John, 50, was forced to leave his job of 30 years, to become Linda’s full time carer, but is delighted that the support of the All Together Better team means she is beginning to regain some of her independence and her quality of life.
He said: “Watching the person you love in so much pain, and not being able to help, you just feel totally helpless. We were at breaking point. I would spend six and seven hours at a time at A&E with Linda, often through the night and the following morning, I would be going to work on two or three hours sleep. It was like a nightmare.
The difference now is unbelievable. The support we have received has given us our life back. It’s incredible…
The couple, who had been unable to spend a night away from home for fear that Linda would become unwell, have been able to celebrate John’s birthday and their wedding anniversary with overnight holidays, since John has been trained to administer medication.
“It’s so nice to be able to feel normal. To be able to do things normal couples do,” said Linda.
“My life was driven by fear. I was terrified of being unwell and not being able to get the care I needed to control my pain. I don’t need to worry any more. It’s like a weight has been lifted.
“I could never have imagined we would be able to get care like this. Our doctor, has been incredible and from day one, he just wanted to help us. It took him two weeks to read my medical file, it was like a brick because it is so big and heavy, but from the moment he understood my situation, he put everything in place to support us.
“And the council’s social care team have made some adaptations to our home so we can live independently. I have a stair lift, as my osteoporosis means I use a wheelchair and cannot walk. In fact, I actually broke my foot when I tried to stand up, so my needs are quite challenging. We also have care when we need it from our community matron. She comes out to see us every month or so, and makes sure we are okay and that the medication I am getting is keeping everything at bay,” she added.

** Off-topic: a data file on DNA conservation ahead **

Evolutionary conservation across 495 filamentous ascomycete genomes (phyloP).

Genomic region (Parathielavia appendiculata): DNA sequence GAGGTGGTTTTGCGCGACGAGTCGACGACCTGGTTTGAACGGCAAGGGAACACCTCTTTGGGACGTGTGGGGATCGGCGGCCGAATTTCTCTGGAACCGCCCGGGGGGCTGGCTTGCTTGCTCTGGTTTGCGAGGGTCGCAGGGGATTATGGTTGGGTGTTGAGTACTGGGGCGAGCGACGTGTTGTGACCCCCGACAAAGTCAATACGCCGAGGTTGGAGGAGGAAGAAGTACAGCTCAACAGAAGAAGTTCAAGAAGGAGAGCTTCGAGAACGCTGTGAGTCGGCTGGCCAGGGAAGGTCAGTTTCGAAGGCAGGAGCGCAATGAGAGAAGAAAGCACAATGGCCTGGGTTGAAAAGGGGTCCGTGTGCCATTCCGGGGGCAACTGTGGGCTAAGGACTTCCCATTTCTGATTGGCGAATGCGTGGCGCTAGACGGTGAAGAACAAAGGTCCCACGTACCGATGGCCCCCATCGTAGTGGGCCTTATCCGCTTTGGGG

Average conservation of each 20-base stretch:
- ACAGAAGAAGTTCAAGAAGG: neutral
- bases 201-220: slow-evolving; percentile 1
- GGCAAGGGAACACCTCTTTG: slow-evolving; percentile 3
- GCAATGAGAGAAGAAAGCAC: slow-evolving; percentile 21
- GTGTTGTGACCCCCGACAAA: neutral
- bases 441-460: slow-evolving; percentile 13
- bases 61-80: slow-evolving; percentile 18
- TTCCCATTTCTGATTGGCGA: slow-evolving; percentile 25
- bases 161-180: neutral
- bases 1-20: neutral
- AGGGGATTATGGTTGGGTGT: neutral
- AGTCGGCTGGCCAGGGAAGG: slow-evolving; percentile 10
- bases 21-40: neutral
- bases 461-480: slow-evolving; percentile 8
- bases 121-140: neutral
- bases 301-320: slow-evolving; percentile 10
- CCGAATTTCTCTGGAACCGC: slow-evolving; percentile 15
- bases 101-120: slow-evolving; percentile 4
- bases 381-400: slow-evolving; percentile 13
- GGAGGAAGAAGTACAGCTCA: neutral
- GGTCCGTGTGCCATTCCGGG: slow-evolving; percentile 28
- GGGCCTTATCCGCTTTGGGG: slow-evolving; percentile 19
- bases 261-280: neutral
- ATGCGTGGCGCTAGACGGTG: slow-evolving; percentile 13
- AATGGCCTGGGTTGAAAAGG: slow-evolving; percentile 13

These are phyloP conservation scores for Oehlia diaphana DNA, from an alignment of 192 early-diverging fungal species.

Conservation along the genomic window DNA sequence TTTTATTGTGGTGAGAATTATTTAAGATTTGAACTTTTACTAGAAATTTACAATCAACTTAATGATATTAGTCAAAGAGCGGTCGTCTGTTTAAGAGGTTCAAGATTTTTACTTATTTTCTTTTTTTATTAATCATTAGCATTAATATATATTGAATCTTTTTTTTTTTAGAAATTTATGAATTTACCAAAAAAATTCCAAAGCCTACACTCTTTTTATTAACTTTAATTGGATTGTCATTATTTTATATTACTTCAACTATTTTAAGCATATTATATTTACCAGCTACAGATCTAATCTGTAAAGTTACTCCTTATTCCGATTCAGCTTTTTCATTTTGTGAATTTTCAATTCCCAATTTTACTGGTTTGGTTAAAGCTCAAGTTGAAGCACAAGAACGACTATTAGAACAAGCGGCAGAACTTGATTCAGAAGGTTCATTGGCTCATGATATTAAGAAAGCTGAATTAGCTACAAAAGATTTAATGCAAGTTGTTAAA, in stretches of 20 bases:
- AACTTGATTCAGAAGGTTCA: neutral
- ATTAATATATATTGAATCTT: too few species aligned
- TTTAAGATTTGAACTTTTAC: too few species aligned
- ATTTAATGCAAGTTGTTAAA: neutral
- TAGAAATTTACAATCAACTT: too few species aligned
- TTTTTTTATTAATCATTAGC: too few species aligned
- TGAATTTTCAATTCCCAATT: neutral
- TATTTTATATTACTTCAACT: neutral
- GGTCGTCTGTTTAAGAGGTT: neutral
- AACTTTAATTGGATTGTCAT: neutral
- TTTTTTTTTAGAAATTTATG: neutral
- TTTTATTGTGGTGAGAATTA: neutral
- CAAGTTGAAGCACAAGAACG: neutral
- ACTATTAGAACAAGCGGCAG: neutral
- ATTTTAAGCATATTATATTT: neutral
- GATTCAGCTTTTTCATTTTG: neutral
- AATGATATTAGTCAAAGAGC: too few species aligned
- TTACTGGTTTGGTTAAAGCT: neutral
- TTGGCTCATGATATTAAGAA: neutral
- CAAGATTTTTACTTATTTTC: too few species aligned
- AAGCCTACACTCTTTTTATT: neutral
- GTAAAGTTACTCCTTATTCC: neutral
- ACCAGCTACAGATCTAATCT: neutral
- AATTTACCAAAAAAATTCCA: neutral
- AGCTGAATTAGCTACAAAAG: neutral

“The whole thing is set up around me – to support me, and to support John. It’s just amazing. I can’t explain how much of a difference it has made to my life. I’ve gone from having a quality of life of about six percent, to 99 per cent”
All Together Better is one of the first of 50 ‘Vanguard’ projects funded by NHS England, designed to test ‘new care models’ that join-up relevant services for local communities to keep them well and out of hospital. – Sunderland is one of the areas that is blazing a trail for new models of care, and if the programme is considered a success by NHS England, the new way of working could be adopted by towns and cities across England.
Kerry McQuade, Head of Vanguard Sunderland, said: “People like Linda and John prove that this joint-working approach is what is needed to deliver a step change in care for some of the most poorly and vulnerable people in Sunderland.
“The fact that we have been able to support someone whose health needs meant she had become totally reliant on local health and social care resources, and give her and her husband the tools and support they needed to live a rich and independent life, is just fantastic and it really does vindicate the commitment made by the council, the CCG and the voluntary sector, to bring care together for the greater good of people in the city who need support most.”